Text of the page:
But there is a great site with free Class 1 SSL certificates (see comparison). It’s dead easy to create one. They even check your configuration automatically afterwards. Not being an expert I screwed it up a little and got an email with warning: “It seems, that the installation of your server certificate […] is not complete! You should add the intermediate CA certificate to your installation”. They pointed me to their FAQ where I’ve found instructions how to configure Apache server. Then it was easy to do the same for mail server.

Fun with Castle.DynamicProxy – Part II


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It’s time for another adventure with Castle.DynamicProxy. One of the few things I really like in C++ is RAII – for example you can write code like this:

class DatabaseContext
    virtual ~DatabaseContext()

    void ExecuteNonQuery(string query)
         // and execute query...

    // ...

// somewhere else
void DoSomething()
    DatabaseContext db;
    db.ExecuteNonQuery("DELETE * FROM tb_users");

ExecuteNonQuery opens connection to the database and DatabaseContext destructor takes care of closing it regardless if an exception occurred or not. Great! In C# you need more verbose using/IDisposable or try/finally and… you have a chance to forget about them.

But Castle.DynamicProxy comes to the rescue:

Initially this proxy was much simpler but I wanted to support also iterators. Methods returning IEnumerable are tricky. The compiler rewrites them to the state machine i.e. code:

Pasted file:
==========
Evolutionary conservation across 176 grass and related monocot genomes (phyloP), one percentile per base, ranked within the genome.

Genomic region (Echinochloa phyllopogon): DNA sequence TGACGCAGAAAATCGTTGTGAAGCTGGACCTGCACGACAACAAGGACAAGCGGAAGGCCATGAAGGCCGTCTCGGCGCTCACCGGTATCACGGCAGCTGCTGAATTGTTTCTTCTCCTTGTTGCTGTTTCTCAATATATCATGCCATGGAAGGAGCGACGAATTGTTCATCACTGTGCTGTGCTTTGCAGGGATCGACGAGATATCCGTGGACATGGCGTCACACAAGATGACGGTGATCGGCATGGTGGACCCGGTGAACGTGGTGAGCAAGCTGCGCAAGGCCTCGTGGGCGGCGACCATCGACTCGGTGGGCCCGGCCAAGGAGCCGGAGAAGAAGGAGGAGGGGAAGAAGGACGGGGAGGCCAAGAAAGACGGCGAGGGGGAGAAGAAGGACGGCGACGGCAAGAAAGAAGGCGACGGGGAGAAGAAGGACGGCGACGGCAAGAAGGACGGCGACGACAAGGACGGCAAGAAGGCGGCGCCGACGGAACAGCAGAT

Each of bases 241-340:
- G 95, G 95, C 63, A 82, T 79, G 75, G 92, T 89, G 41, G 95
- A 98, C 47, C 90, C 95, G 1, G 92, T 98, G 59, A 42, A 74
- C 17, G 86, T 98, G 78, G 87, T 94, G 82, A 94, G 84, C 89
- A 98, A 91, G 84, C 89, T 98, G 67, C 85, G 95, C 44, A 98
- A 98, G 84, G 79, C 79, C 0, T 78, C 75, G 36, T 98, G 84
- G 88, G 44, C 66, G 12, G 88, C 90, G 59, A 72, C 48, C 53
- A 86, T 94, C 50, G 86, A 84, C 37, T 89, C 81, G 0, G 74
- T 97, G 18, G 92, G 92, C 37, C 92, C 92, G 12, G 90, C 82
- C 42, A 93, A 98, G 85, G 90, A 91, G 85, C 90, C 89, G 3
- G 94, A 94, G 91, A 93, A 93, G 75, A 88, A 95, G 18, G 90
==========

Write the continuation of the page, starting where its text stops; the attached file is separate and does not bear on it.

IEnumerable<int> GetEnumerable()
    for (int i = 0; i < 10; i++)
        yield return i;

List<int> GetList()
    var iterator = GetEnumerable(); // for loop not reached yet!
    return iterator.ToList(); // iterator executed

Here yield return is only a promise: it will be executed later when the .ToList() is called. As a result proxying those methods is not enough in my situation. What I really need to emulate RAII is to catch the moment after execution of the iterator. But how to do that? Well, the compiler can handle using statements inside iterators:

IEnumerable<int> GetEnumerable()
    using (... something IDisposable ...)
        for (int i = 0; i < 10; i++)
            yield return i;

List<int> GetList()
    var iterator = GetEnumerable();
    return iterator.ToList(); // Dispose() called

That’s because it returns control to the iterator after leaving foreach loop (ToList method is actually a foreach loop). So the easiest way to do the same is to wrap GetEnumerable with another iterator i.e. effectively proxying resulting iterator object. That’s what I did.